If the domain functional level is set to the Windows 2000 mixed domain functional level, security groups can have the following members:

• Domain local groups can contain other global groups from any domain, user accounts from any domain, and computer accounts from any domain.

• Global groups can contain user accounts in the same domain and computer accounts in the same domain.

8.4.3: Creating Groups

You can use Active Directory Users and Computers console in Administrative Tools or the dsadd command-line utility to create groups. To create a group using Active Directory Users and Computers, do the following: 3

• Click on the START button

• Point to ALL PROGRAMS

• Point to ADMINISTRATIVE TOOLS

• Open ACTIVE DIRECTORY USERS AND COMPUTERS

• In the console tree, right-click the folder in which you want to add a new group

• Point to NEW

• Then click GROUP

• Enter a name of the new group

• In Group scope, select the group scope for the group

• In Group type, select the group type of the new group

• Then click OK

The dsadd command used to create a group requires the group parameter to. The syntax for this command is:

dsadd group <group DN>

[-secgrp {yes | no}]

[-scope {l | g | u}]

[-samid <ДМ name>]

[-desc <description>]

[-memberof < group .

. .>]

[-members <member ..

.>] [-s <server> | -d

<domain>] [-u <user

name>]

[-p{ <password> | 3

}] [-q] [{-uc | -uco

-uci}]

Table 8.5: The Dsadd Command-line Parameters

The parameters used in this syntax are discussed in Table 8.5.

Parameter

Description

<group DN>

-secgrp {yes | no}

-scope {l | g | u}

-samid <SAM name>

-desc <description>

-memberof <group . . .>

-members <member

.>

-s <server> | -d <domain>

-u <user_name>

-p{ <password> | 3 }

Specifies the distinguished names (DNs) of the group account you want to create.

Specifies that the group is a security group if set to yes, or a distribution group if set to no.

Specifies the group scope. The valid switches for this parameter are:

• l, which specifies a local group;

• g, which specifies a global group and is the default; and

• u, which specifies a universal group. If the domain is in the Windows 2000 mixed domain functional level, universal groups are not supported.

Sets the group's SAM account name to the value specified in <S3M_name>.

Sets the group description to that specified in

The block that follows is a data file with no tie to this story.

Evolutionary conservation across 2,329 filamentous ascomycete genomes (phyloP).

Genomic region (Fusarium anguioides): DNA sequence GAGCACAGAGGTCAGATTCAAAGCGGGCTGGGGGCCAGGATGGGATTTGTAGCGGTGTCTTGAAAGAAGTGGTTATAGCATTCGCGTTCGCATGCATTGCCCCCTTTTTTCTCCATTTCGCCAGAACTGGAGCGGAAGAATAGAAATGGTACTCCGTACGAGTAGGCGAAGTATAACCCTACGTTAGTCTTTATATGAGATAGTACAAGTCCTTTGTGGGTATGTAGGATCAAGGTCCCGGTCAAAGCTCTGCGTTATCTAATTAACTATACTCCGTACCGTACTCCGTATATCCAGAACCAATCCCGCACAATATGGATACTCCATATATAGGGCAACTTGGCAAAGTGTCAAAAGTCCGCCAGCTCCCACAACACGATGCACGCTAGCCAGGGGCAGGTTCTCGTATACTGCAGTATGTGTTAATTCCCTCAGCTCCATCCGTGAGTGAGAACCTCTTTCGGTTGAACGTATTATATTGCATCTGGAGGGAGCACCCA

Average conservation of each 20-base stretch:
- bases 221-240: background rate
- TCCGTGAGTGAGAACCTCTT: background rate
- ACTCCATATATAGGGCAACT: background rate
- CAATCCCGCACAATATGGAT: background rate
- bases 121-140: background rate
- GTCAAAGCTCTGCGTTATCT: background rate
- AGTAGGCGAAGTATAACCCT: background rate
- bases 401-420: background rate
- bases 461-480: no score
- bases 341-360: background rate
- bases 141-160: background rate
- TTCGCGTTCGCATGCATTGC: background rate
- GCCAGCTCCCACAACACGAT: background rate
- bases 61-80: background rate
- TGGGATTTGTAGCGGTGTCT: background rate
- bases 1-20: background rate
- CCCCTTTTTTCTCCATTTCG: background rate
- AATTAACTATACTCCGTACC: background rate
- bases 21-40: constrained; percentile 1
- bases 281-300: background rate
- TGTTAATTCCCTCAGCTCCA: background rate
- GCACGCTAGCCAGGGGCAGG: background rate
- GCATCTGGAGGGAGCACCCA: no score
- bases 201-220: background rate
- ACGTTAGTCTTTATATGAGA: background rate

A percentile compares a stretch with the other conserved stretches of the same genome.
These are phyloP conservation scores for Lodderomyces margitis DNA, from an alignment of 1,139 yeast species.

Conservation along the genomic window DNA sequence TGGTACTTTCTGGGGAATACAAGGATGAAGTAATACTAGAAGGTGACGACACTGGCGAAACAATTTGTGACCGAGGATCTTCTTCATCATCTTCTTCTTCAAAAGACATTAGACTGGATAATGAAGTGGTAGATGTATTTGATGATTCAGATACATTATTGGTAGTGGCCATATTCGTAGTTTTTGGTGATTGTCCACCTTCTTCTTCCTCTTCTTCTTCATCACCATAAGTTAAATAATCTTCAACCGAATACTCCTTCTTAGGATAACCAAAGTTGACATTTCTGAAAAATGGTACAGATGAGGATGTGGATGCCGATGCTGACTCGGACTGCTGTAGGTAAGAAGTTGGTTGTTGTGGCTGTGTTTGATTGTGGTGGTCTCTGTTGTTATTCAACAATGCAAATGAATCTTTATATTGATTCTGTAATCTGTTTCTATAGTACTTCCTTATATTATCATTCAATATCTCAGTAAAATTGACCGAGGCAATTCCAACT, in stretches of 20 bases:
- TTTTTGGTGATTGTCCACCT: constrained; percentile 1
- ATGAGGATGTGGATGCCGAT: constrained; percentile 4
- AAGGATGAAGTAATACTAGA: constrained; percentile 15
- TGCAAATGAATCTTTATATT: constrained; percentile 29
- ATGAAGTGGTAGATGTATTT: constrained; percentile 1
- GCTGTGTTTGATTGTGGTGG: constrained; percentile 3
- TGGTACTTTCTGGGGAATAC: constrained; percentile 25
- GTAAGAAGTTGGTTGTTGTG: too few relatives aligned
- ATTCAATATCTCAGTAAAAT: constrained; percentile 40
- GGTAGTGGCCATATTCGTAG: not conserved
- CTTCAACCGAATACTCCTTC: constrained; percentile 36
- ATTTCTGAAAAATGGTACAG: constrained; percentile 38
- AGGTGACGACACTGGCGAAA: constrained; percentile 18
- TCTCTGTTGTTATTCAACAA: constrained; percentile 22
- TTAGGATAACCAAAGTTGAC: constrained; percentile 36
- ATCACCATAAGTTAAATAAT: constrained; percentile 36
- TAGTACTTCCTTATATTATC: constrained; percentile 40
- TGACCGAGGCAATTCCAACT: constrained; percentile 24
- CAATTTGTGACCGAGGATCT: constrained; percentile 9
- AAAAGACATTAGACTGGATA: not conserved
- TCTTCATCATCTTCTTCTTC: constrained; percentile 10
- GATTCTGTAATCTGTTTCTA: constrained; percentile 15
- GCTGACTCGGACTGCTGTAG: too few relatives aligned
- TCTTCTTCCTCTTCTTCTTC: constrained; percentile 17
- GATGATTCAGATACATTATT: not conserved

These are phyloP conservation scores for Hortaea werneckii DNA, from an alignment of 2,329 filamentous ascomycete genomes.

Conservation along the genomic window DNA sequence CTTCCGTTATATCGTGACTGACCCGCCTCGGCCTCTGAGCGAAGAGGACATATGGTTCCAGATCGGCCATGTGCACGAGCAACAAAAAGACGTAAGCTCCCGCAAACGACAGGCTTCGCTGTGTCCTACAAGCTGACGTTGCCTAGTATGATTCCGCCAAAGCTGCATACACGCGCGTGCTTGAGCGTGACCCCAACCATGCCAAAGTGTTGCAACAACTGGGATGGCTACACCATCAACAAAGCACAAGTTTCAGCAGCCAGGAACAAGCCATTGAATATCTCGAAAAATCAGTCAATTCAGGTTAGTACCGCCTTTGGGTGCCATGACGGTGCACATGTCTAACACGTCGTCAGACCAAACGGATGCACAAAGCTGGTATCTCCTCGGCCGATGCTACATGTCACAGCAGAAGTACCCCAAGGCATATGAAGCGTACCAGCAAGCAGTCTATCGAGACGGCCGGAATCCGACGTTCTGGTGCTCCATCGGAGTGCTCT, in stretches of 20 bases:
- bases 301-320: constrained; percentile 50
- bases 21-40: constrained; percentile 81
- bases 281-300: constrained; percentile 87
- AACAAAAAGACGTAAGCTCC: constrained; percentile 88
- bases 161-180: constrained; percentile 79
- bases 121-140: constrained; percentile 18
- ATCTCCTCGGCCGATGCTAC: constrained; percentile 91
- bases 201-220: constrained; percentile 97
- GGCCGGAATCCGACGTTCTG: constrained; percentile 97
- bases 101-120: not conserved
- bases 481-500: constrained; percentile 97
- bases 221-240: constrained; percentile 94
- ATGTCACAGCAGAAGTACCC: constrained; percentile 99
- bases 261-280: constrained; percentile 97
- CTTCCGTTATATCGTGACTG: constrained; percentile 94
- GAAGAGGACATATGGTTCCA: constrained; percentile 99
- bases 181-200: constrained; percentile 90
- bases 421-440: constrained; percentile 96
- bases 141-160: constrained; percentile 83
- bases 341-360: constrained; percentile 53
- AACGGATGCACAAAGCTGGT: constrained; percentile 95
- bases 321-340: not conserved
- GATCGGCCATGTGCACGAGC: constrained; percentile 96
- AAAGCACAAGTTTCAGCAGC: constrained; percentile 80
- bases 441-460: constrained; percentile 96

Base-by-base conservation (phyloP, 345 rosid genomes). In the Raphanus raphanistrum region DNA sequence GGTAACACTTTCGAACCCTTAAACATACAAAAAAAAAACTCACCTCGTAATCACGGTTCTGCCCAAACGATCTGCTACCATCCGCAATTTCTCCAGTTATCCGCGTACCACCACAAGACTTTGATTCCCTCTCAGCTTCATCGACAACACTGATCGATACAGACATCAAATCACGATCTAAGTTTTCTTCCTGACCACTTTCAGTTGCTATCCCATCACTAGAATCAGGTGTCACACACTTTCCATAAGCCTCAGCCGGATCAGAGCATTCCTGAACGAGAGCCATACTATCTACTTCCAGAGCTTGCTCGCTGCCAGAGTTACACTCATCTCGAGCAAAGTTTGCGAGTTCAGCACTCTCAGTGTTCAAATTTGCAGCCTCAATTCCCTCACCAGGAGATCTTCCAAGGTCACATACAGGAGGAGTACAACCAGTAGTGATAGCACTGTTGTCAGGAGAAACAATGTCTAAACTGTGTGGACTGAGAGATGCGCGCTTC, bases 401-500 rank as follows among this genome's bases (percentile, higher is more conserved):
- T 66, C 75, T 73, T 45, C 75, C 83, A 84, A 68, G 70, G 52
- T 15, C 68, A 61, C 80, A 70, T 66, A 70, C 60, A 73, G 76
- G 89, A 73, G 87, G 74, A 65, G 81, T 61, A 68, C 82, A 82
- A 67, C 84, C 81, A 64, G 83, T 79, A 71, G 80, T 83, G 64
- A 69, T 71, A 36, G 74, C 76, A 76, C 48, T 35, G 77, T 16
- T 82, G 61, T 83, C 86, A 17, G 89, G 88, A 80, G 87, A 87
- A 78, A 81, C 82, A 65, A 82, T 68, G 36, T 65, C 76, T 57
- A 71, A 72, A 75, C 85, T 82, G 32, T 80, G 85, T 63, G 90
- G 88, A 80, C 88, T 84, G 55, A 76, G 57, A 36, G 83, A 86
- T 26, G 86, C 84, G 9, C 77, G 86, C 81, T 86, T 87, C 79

< des cription>.

Makes the group a member of the group(s) listed by their distinguished name (DN) in <group . .. >. If multiple groups are listed, their distinguished name must be separated by a space.

Adds the members listed in <member ...> to the group. If multiple members are listed, their distinguished name must be separated by a space.

-s <server> connects to the domain controller with the specified <server> name, while -d <domain> connects to a domain controller in the specified <domain>.

Specifies the user account to use when connecting.

-p <password> specifies the password to be used with the user account to use when connecting while -p 3

specifies that the command prompt the user for a password when connecting.

-q

Sets the command to run in quiet mode. In this mode, all command output is suppressed to the standard output.

-uc

Specifies that the input from or output to pipe is formatted in Unicode.

-uco

Specifies that the output to pipe or file is formatted in Unicode.

-uci

Specifies that the input to pipe or file is formatted in Unicode.

You can use the dsmod command-line utility to modify one or more existing groups. The syntax for the dsmod command is:

dsmod group

A

4

0

1

..> [-samid

<SAM name>]

[-desc <description>]

[-secgrp

{yes | no}]

[-scope {l |

1 g |

u}]

[{-addmbr

| -rmmbr |

-chmbr} <member

...>] [

-s <server> |

-d <domain>]

[-u <user

В

CD

V

l

<password>

| *

}] [-c]

[-q] [{-uc |

-uco | -uci}]

As you can see, the syntax for the dsmod command is similar to that of the dsadd command. The two differences are:

• The -c switch, which sets the command to run in continuous mode. In this mode, the command reports errors but continues with the next group in the argument list when multiple computer objects are specified in <group_DN ... >; and

• The [{-addmbr | -rmmbr | -chmbr} <member ...>] clause. This clause contains three parameters: -addmbr, -rmmbr and -chmbr. The -addmbr parameter adds the <member ...> list to the group; the -rmmbr parameter removes the members listed in <member ...> from the group; and -chmbr replaces the current members of the group with those listed in <member ...>.

8.4.4: Adding a User to a Group

Right-clicking a user account in Active Directory Users and Computers and choosing Add to a group enables you to add the selected user account to a group. Alternatively, you can use the dsmod command to add user to the group by using the -addmbr parameter and listing the distinguished name of the user accounts that you want to add to the group in the <member ...> list.